A month after drawing a link between fracking and water contamination in Wyoming, the EPA has found arsenic, barium and other “hazardous substances” in the private water wells of four homes in Dimock, Susquehanna County, our fellow StateImpacters in Pennsylvania report.
While the chemicals were not “definitively linked to recent gas drilling,” they write, the EPA says they do pose “a chronic health risk.” Now the EPA is going to truck in water to the four families. There’s quite a bit of background to the story, which you can read at StateImpact Pennsylvania. (They also have a fantastic interactive map of the many wells in the state.)
In a separate case, a couple in Parker County, outside of Fort Worth, are currently suing a drilling company, Range Resources, for contaminating their water well. The Fort Worth Star-Telegram reports that according to court documents filed in the suit, the couple maintains that “their well was infiltrated with methane as a result of improper casing and cementing of two of the company’s natural gas wells.”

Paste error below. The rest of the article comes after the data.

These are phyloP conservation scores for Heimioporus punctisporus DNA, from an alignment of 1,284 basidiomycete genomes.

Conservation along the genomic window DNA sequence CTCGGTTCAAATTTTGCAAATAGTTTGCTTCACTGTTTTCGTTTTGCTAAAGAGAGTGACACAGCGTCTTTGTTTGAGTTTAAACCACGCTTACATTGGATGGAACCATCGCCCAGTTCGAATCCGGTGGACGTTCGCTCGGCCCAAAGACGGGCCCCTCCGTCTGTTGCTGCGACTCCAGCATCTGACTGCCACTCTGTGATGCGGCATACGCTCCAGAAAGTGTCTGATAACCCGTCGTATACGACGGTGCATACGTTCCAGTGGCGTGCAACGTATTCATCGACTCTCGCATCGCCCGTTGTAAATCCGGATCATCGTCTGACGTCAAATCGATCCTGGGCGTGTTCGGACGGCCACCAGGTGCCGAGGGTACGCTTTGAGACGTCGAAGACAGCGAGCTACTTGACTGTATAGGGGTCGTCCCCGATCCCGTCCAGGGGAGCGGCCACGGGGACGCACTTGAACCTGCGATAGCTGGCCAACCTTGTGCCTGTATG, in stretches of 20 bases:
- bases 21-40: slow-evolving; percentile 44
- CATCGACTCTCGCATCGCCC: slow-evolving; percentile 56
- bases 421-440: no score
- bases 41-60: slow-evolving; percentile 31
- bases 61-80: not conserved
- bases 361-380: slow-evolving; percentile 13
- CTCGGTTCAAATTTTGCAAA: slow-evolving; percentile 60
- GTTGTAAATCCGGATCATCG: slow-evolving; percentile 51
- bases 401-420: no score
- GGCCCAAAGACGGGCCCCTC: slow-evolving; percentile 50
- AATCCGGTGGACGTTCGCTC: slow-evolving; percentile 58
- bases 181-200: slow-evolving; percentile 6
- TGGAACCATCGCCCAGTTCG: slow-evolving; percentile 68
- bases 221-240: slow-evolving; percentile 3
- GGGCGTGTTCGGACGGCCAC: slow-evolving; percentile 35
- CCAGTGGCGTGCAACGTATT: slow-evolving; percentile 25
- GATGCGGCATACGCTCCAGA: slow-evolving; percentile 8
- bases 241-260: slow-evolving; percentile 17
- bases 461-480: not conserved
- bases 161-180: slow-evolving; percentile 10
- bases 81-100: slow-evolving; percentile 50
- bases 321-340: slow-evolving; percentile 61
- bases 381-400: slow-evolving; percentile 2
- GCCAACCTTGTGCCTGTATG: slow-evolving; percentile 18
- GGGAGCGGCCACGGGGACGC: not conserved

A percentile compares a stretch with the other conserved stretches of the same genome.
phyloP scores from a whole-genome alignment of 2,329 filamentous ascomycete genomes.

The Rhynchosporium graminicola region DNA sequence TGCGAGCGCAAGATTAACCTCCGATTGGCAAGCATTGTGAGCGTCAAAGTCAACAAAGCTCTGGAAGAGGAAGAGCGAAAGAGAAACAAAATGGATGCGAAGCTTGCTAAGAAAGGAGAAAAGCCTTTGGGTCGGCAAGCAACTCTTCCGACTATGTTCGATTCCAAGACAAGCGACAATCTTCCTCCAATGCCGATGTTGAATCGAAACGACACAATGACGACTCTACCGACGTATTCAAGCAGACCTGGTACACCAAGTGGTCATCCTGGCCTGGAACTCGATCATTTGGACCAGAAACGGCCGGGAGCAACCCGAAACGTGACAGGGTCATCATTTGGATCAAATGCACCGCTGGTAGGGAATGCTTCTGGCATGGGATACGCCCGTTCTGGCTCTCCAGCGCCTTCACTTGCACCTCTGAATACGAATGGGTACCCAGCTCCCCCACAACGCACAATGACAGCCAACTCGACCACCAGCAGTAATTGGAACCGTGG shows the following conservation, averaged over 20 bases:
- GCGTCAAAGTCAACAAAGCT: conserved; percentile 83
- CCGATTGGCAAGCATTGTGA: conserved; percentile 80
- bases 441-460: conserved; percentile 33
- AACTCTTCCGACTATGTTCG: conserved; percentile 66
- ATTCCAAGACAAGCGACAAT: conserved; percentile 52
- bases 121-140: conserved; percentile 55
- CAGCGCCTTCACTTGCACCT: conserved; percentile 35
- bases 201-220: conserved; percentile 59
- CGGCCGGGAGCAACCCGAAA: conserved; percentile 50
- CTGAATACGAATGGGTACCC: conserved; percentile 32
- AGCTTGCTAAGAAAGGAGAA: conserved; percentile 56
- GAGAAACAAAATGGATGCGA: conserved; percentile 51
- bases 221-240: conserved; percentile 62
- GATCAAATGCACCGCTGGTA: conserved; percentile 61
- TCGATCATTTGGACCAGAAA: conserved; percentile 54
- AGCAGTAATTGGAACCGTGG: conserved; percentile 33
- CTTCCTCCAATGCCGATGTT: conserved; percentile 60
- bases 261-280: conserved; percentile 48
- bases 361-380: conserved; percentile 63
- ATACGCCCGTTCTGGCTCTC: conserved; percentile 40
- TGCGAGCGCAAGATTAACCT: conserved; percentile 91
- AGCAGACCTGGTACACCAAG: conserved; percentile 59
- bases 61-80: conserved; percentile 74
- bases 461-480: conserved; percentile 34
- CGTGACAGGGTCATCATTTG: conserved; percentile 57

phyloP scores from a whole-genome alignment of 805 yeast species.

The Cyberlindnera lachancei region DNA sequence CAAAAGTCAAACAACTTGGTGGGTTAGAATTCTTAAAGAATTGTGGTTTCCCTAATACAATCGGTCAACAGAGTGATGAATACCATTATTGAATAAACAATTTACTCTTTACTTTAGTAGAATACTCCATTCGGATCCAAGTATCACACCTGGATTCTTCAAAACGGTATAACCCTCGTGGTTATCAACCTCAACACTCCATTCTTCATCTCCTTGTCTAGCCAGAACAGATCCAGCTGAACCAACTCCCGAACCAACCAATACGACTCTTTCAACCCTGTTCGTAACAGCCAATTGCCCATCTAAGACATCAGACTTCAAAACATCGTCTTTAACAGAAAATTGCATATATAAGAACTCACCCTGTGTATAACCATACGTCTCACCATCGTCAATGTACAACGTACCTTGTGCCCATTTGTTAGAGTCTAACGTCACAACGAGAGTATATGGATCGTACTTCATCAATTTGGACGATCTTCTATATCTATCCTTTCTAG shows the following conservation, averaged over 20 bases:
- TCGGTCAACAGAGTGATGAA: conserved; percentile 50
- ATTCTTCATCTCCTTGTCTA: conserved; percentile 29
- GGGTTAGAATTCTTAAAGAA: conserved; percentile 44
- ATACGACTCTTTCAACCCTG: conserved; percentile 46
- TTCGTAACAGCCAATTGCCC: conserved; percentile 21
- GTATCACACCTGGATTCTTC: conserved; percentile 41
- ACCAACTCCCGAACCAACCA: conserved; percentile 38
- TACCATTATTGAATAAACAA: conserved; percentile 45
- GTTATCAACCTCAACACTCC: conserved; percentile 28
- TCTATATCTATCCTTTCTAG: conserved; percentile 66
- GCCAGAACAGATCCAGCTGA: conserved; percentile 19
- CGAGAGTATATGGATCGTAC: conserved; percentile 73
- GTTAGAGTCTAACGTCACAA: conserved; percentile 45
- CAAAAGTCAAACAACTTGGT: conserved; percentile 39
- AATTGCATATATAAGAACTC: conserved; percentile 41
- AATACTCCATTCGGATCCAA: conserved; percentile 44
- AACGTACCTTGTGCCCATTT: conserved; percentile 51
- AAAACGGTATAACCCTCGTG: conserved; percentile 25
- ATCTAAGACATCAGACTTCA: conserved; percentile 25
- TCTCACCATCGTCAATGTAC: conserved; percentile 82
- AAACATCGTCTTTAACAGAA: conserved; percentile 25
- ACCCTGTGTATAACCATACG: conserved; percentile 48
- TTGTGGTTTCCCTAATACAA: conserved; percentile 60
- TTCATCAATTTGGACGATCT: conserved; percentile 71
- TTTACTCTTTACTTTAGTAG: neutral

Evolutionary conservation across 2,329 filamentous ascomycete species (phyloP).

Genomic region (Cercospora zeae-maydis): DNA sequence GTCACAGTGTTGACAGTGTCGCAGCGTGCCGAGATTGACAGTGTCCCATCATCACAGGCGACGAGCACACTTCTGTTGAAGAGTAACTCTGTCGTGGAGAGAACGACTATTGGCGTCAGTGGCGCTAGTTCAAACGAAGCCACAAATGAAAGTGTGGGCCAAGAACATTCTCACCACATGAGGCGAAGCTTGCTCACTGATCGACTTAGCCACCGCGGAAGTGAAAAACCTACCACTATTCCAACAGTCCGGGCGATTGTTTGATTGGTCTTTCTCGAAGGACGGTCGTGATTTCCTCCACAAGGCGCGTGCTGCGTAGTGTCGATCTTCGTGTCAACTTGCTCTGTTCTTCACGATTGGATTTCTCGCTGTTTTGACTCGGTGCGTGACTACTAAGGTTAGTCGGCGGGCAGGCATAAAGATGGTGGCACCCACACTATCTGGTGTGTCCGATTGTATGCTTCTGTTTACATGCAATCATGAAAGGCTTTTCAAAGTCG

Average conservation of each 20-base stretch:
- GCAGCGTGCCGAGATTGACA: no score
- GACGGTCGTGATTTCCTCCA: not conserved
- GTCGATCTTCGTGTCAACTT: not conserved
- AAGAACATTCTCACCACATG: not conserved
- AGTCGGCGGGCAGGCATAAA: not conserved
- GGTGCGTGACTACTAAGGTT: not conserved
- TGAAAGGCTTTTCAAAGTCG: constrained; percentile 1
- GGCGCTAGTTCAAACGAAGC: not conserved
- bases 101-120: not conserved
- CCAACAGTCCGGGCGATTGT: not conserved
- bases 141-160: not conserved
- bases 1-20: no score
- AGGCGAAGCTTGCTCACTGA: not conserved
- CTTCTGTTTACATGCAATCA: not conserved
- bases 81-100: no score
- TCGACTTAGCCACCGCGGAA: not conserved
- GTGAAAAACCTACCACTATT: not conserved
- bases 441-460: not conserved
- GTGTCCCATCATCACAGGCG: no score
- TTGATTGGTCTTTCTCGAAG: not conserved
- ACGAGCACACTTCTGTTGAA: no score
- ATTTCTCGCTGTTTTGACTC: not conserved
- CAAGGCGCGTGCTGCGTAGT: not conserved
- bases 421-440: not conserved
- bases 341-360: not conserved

Fort Worth-based Range maintains that its Butler and Teal wells, drilled more than a mile deep into the Barnett Shale, did not cause or contribute to contamination of the water well at Steve and Shyla Lipsky’s home in the upscale Silverado subdivision in far south Parker County. The well is about 200 feet deep and draws from the Trinity Aquifer.
The well was also the subject of an Environmental Protection Agency emergency order issued against Range 13 months ago. Range is also fighting the EPA order in federal court.
For an extensive look at how drilling and fracking have been linked to water contamination, read this explainer at StateImpact Pennsylvania.